The United States’ dogmatic belief in gun ownership has cost too many innocent lives. The Florida school shooting should spark politicians to end it, argues Liam Martin-Lane
So far 2018 has been a particularly deadly year for students in America’s schools. As of yesterday, there have been a total of 18 school shootings so far, making the news from Florida sadly unsurprising. The fact that mass murder in the United States today can be treated as just ‘another item of news’ shows how accustomed that nation is to violence. More than this, there seems to be a direct link between these events and the States’ near 250 year-old devotion to the second amendment – ‘…the right of the People to keep and bear arms…’.
Three of the five worst shootings in the US have occurred in the last 18 months. On each occasion, the death toll has either matched or surpassed the Manchester bombing, and on each occasion, the weapon used was purchased and owned legally.
That is why I am fully supportive of the surviving students preparing to march on Washington DC. They will be demanding US politicians do the work which Barack Obama tried but failed to do in office – bring about gun control.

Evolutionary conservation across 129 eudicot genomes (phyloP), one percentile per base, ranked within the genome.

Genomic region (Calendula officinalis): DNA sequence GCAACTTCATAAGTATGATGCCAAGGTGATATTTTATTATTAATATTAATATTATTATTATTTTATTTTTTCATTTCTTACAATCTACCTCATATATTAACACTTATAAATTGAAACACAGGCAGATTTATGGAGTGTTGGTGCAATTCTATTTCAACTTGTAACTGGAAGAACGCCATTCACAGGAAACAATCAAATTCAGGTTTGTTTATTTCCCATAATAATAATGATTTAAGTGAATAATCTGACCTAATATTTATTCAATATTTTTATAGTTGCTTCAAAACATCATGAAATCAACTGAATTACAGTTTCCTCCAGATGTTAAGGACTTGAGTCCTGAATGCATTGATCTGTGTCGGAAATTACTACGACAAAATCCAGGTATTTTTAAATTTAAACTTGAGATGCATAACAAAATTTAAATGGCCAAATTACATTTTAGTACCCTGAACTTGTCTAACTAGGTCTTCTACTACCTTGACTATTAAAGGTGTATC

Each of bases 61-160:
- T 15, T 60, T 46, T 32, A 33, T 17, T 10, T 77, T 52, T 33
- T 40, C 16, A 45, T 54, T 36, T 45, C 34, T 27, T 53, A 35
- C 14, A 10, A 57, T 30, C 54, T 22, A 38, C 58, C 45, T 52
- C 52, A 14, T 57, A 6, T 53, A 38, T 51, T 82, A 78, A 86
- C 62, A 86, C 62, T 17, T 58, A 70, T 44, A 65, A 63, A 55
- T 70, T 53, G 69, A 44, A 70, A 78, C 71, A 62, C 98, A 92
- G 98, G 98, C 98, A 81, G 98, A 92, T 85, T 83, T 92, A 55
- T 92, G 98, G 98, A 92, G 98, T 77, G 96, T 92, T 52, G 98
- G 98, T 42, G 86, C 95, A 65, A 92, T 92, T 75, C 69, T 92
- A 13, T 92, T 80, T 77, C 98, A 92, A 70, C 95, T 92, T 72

I do not envisage success anytime soon. It took two massacres in ten years for British politicians to dismantle the oxymoron of private gun ownership and increased public safety. Even then, the Labour government’s attempts to strengthen John Major’s response to the William Cullen report in light of the Dunblane massacre were opposed by the Tories in the House of Commons.
This new generation of activists are not just confronting a codified constitution. They will also be up against a series of blunt and oversimplified cynics in favour of keeping the status quo. They will hear arguments such as ‘people deliberately kill others using cars, yet we don’t ban them for everybody’, and ‘the prohibition era caused a huge black market for alcohol and higher rates of offences’. And this does not even touch on the fact that Donald Trump’s successful election campaign was substantially funded by the National Rifle Association.
Overcoming the NRA is a matter of winning hearts and minds. Winning the mind is simple: the second amendment was designed for a time gone by. It is extremely rare in the west for agents of government (police, soldiers etc) to oppress people. Furthermore, private gun ownership cannot possibly keep people safe when statistics suggest the US has a proportional homicide by firearms rate nearly 30 times higher than the United Kingdom. Winning hearts will be harder though. Gun ownership is perhaps one of the most stereotypical characteristics of American values.
Perhaps though, the next generation of politicians can remind the current one of two things: first, the most fundamental freedom you can grant somebody is the freedom to live their life; second, if you think that gun control is an emotional or knee-jerk response to a common event, try stepping into the shoes of the parents or the siblings all across Florida, Connecticut, Texas, Coloardo, Virginia, South Carolina and Nevada, who no longer have the freedom to embrace a loved one every evening.
Liam Martin-Lane is the Chair of Redbridge Young Labour and member of Progress. He tweets @LML96_
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